Customers who had deposits at Signature Bank are facing a deadline concerning their crypto assets.
The Federal Deposit Insurance Corp. (FDIC) has told crypto clients with deposits at the failed bank that they are facing a deadline to close their accounts and move their money, according to Bloomberg.
New York Community Bancorp assumed most of Signature Bank’s deposits and some of its loans earlier this month through its Flagstar Bank subsidiary.
But that deal didn't include about $4 billion of deposits related to Signature’s digital-assets banking business, according to the FDIC.
"We are reaching out to the depositors from Signature whose deposits were not included in NYCB’s bid," an FDIC spokesperson told Bloomberg.
Depositors have been told that any accounts not closed by April 5 will be automatically shut and depositors will receive a check in the mail.
Signature failed following the demise of Silvergate Capital which also catered to the crypto industry, and Silicon Valley Bank.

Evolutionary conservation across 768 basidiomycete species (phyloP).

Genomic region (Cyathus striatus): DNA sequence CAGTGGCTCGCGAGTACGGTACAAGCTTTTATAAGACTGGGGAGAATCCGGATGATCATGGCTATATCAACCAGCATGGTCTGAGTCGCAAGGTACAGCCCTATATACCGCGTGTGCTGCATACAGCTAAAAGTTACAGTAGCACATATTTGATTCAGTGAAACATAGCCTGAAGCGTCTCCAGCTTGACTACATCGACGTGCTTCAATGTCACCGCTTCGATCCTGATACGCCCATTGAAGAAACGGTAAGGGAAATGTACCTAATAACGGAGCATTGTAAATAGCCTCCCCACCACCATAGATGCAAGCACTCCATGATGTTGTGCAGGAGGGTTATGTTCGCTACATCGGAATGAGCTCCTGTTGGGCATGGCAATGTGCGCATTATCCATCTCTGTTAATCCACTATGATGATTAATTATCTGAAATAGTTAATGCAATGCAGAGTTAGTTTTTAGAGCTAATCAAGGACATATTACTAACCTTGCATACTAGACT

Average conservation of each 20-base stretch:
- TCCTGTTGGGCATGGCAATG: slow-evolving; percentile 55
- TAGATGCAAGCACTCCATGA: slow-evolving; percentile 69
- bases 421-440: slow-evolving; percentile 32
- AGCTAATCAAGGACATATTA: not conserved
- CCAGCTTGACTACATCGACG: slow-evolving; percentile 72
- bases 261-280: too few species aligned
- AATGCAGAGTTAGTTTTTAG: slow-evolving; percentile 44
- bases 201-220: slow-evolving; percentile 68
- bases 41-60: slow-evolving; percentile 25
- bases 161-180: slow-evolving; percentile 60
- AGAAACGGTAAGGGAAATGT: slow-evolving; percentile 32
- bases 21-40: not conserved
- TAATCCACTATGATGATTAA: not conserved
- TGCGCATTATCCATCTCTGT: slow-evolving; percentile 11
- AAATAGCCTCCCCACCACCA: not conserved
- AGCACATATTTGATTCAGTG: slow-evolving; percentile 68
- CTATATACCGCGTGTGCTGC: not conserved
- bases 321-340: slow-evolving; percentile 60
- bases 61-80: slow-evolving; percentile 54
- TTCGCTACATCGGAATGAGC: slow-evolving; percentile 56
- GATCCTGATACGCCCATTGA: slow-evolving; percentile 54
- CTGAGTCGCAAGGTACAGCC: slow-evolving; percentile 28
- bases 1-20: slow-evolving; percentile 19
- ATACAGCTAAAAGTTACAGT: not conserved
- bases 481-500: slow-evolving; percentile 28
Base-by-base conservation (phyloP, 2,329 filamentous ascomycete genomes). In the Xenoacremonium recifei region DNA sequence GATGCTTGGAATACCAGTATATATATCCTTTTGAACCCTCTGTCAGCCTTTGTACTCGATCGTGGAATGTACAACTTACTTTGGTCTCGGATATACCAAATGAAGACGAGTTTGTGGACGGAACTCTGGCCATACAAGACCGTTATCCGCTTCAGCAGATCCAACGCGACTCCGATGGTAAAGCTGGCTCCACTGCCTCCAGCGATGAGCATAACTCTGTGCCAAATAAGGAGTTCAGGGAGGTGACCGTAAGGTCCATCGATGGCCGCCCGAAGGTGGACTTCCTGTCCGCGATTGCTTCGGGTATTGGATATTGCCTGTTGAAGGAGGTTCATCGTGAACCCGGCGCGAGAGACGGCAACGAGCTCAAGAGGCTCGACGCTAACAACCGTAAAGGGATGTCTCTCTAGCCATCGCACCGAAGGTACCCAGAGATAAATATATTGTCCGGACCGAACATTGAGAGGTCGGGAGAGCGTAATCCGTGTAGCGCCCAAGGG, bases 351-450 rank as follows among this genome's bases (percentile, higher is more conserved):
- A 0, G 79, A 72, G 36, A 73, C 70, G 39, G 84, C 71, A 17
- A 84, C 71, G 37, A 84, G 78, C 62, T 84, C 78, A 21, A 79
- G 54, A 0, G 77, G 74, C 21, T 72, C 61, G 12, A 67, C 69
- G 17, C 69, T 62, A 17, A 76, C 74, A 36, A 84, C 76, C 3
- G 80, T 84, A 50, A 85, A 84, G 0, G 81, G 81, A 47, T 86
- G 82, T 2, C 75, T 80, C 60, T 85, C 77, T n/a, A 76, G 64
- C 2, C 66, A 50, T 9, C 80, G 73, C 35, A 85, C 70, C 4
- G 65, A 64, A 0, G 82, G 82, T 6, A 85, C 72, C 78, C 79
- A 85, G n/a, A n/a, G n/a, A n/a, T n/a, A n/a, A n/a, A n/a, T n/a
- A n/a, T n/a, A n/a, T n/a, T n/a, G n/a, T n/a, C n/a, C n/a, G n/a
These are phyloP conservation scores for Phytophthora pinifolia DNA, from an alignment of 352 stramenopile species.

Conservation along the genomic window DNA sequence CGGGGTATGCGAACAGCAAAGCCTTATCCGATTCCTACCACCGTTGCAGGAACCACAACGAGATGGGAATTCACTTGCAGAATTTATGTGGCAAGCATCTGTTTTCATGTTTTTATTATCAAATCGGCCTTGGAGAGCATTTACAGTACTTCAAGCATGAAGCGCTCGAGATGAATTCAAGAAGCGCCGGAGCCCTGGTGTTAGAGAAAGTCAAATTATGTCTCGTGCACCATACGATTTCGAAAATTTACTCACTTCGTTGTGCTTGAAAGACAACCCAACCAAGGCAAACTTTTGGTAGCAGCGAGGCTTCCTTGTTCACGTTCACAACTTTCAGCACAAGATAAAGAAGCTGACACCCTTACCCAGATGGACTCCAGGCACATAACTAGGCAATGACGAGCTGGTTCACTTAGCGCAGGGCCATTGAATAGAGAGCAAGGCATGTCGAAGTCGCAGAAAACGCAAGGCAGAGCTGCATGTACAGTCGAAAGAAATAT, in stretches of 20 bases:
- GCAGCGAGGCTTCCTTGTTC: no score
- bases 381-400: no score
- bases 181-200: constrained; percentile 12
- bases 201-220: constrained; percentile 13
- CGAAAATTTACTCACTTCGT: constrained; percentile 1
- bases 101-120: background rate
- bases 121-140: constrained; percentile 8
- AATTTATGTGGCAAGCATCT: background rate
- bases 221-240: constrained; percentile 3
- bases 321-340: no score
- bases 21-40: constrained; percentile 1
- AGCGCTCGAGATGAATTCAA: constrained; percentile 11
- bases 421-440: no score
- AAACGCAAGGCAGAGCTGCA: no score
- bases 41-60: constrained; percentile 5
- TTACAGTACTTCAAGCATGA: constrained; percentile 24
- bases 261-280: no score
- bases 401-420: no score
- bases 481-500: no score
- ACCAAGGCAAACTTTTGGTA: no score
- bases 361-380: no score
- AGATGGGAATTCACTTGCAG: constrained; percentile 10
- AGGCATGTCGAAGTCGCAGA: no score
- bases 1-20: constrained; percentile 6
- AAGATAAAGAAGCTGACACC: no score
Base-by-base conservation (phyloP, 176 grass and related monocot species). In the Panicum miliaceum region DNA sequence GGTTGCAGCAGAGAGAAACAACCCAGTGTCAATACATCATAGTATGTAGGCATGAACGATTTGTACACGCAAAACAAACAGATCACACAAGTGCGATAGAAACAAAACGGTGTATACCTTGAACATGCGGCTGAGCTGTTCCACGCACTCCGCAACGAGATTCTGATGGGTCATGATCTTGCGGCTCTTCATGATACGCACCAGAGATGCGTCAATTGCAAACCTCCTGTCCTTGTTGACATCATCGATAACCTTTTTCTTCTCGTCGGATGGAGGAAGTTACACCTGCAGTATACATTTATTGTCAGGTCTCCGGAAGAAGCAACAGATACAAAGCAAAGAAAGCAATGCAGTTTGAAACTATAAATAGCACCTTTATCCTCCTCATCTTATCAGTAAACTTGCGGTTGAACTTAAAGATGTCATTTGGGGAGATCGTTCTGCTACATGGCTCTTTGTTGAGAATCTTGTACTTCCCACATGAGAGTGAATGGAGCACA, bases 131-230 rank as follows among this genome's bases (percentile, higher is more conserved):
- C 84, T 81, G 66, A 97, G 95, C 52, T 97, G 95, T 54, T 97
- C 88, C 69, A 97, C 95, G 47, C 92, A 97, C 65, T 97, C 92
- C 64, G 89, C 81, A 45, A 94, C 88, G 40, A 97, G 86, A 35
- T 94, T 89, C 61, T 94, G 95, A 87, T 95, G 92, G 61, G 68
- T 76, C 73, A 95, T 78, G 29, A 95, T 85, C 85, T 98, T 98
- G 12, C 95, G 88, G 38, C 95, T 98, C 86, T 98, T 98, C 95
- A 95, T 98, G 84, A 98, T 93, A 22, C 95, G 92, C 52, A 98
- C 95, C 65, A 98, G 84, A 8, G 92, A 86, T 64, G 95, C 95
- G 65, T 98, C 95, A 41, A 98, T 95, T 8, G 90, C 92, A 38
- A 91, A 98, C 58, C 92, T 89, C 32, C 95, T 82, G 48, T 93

After 40 years, Silicon Valley Bank, the nation’s 17th largest, was shut down by the FDIC as regulators moved to protect customers as it faced a liquidity crunch after losing $2 billion.
It became the largest bank failure since the financial crisis.
Signet, Signature’s real-time payments network that’s widely used by crypto participants, had remained under the FDIC’s receivership following the NYCB deal, which raised questions about the fate of the business.
U.S. prosecutors were investigating Signature Bank’s work with crypto clients before the lender’s sudden collapse, Bloomberg has reported.
Justice Department investigators in Washington and Manhattan were examining whether the New York bank took sufficient steps to detect potential money laundering, such as monitoring transactions for signs of criminality.
The Securities and Exchange Commission was also looking into it, according to people familiar with the situation.